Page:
Dearest Readers,

Today I am going to do a play reading at a Seniors’ Residence in Westmount, the chi-chi Anglophone section of Montreal. The reading is part of a program sponsored by the Playwrights Guild of Canada and the Canada Council for the Arts, which allows community audiences access to playwrights and their work and provides the playwright with a decent honorarium. It’s a great gig.

This particular venue is a place I hold very dear to my heart because I used to work there. Each week on a Monday night I would spend an hour with the residents reading a play. Actually, they would read the play and I would facilitate. As in, “Mildred, would you read Juliet? And Harold, would you now read Romeo?”

It was a joy to listen to these elders read characters from Shakespeare to Tennessee Williams. I kept the position for over 2 years and it opened the door to another job I landed at a nursing home. For awhile I thought I might give up life in the theatre to serve the elderly. I was good at it and found it very fulfilling. Then I got a gig at Stratford. That changed everything.

This morning, as I was trying to choose what to read to the residents I was struck (not for the first time — I’ve had to select excerpts before for a similar gig) by the challenging nature of my work. I write about characters who have experienced trauma and are in the process of finding the Way Out. Maybe not the best subject matter for afternoon tea with the old folks.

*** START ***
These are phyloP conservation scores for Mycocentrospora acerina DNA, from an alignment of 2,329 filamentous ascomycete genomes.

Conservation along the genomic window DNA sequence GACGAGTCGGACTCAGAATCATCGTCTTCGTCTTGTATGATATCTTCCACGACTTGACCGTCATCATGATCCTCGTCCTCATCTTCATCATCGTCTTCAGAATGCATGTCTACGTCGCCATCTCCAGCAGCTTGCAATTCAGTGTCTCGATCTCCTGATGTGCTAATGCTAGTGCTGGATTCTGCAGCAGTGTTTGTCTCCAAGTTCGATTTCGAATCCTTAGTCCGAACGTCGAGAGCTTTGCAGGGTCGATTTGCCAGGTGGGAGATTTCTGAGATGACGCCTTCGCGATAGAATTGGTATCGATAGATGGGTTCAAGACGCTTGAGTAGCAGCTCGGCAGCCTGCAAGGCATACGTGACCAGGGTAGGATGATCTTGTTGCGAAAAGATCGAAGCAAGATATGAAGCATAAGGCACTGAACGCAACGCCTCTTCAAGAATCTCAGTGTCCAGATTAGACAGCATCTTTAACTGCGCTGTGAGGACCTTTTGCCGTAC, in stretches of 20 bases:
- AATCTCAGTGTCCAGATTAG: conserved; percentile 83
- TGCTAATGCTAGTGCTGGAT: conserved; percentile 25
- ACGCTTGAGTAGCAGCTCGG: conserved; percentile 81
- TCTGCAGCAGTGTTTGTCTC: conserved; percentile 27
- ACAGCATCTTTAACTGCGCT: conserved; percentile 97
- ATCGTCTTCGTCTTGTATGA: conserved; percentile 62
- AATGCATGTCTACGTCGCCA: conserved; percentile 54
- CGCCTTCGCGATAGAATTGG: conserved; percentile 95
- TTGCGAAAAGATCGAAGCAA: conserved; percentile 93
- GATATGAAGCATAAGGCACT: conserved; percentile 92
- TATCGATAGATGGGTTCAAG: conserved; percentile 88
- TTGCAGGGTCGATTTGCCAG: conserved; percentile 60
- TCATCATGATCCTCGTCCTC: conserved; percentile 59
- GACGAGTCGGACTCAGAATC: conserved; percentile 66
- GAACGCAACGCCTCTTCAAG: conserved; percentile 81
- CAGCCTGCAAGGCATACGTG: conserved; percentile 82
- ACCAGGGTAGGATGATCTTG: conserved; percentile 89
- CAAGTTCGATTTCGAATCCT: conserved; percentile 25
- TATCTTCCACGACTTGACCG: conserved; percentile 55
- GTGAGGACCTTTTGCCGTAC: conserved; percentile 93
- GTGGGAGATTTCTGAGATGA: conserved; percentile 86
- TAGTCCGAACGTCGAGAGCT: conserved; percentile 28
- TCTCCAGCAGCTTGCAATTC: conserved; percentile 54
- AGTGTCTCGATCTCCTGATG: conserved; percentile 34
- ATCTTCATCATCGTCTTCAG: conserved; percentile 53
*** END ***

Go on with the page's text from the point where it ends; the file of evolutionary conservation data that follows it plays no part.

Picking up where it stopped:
And yet “old folks” have lived a long time. They’ve seen a lot of things. My brain says, “Oh no, this will shock them,” but am I not underestimating their experience? At the same time I would like them to enjoy themselves. I don’t want the experience to be too dark. So the passages I ended up choosing are both (somewhat) challenging and uplifting.

What I remember most about spending time with the elderly is that they have a lot to teach me. I may be going in there to give them a reading but I’m pretty convinced I’m going to come out of there with a learning.

Inspiring Message of the Day: When I look at an old person do I see the whole life or do I simply see the “old”? Today I will stay open to learning something from an elder.